Afghanistan could taint presidency

Freedom New Mexico

Afghanistan, although slightly off the media radar as compared to town halls about health care or the death of Michael Jackson, is shaping up as having more potential to shape perceptions of President Obama’s tenure in office than any other issue.

In contrast to Iraq, the president has taken possession of the war in Afghanistan, making it his own by declaring it is a “necessary war” for the United States to fight.

However, things are not going well, and it is doubtful they will get much better. This is not a matter of tactics or the number of boots on the ground, but of a fundamental misconception of U.S. interests in the area.

Before the Aug. 20 presidential election in Afghanistan, most sympathetic observers believed that whatever the outcome, the important thing was to have a credible election that would lead to a central government that could command the Afghan peoples’ support and respect. That doesn’t seem to be happening.

Turnout was light compared to presidential elections in 2004 and parliamentary elections. Women had voted heavily in those elections, but hardly any voted this time around, not only because of intimidation by the Taliban, which was undoubtedly a factor, but because many believed that voting would make little or no difference.

The election has been marred by allegations of election fraud coming from all sides. Independent election monitors say at least 550 of the 2,000 complaints are worthy of serious investigation. Results so far suggest no candidate will receive a majority so there will be a run-off between incumbent president Hamid Karzai (around 46 percent) and his main challenger Abdullah Abdullah, with just over 31 percent. That will stretch out the period of uncertainty.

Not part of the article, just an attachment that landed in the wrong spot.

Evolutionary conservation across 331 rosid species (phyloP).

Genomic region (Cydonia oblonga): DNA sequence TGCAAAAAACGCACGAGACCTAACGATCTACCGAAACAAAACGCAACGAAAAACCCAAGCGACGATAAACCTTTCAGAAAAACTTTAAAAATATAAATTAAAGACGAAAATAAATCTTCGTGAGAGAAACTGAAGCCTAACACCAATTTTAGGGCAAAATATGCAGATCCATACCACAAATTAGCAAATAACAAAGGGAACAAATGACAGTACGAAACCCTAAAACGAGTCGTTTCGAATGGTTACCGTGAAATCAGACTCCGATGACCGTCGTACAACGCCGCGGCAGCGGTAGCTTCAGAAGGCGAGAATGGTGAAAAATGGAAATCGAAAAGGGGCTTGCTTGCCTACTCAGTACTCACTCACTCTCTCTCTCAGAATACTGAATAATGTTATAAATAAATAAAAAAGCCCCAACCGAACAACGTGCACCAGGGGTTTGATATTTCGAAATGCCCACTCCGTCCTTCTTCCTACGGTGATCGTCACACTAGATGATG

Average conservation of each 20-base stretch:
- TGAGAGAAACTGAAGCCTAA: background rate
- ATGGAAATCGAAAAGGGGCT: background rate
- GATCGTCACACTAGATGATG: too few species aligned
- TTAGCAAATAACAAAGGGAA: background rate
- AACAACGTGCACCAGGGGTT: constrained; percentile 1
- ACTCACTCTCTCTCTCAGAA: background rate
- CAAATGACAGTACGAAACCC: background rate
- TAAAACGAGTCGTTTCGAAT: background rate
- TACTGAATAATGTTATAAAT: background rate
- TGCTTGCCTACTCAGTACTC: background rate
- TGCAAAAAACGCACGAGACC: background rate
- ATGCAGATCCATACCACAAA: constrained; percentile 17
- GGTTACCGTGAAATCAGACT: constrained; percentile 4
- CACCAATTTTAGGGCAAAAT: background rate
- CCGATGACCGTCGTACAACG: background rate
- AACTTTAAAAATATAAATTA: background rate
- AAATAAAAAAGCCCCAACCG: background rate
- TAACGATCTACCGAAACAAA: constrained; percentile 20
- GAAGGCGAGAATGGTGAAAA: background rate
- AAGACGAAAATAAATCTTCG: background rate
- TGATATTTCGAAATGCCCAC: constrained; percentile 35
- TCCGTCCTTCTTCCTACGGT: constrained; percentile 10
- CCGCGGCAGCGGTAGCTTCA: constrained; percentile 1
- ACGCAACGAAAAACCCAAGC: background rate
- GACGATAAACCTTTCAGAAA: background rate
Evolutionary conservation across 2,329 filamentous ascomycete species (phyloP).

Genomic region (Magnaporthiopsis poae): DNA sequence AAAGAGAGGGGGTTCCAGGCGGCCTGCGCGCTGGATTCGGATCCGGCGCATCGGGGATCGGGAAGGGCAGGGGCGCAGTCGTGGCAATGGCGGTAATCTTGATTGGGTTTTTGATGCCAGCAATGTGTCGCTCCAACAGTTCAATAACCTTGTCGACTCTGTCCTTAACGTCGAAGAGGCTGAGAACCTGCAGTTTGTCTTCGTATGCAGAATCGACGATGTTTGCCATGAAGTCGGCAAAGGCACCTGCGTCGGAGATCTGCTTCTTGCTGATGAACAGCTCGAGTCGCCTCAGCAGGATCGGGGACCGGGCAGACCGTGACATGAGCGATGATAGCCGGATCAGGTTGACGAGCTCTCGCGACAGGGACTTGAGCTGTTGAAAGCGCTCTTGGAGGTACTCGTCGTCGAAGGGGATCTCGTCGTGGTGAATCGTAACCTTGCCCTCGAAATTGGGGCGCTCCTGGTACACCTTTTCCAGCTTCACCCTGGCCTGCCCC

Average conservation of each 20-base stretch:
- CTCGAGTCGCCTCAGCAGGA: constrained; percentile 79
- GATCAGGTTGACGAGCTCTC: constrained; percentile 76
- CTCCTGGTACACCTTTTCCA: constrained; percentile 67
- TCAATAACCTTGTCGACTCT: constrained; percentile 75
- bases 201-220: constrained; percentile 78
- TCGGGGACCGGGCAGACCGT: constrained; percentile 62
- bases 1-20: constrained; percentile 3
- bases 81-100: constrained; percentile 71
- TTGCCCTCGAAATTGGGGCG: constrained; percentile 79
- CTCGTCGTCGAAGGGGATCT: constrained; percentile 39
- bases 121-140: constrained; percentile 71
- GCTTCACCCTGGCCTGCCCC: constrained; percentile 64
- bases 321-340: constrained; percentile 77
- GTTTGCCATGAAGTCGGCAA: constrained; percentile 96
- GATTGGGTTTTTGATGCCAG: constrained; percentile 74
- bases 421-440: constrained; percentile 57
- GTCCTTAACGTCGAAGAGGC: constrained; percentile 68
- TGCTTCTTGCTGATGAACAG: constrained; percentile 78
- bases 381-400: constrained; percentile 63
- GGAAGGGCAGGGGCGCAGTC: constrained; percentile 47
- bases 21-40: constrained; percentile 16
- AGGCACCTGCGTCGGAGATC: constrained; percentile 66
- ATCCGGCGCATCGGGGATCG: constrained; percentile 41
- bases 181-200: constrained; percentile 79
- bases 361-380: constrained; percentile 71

A recent ABC-Washington Post poll showed 51 percent of Americans — and 70 percent of Democrats — believe the war in Afghanistan is not worth fighting.

We understand. President Obama says the goal of the Afghan war is to prevent al-Qaida from operating bases in the country. But al-Qaida is no longer in Afghanistan; it has reportedly moved to Pakistan. If keeping al-Qaida out of Afghanistan is the point, we can declare victory and leave.

If there are other reasons to fight an apparently endless war in a country that has never desired a strong central government and has a history of resenting foreign occupiers, President Obama needs to explain them.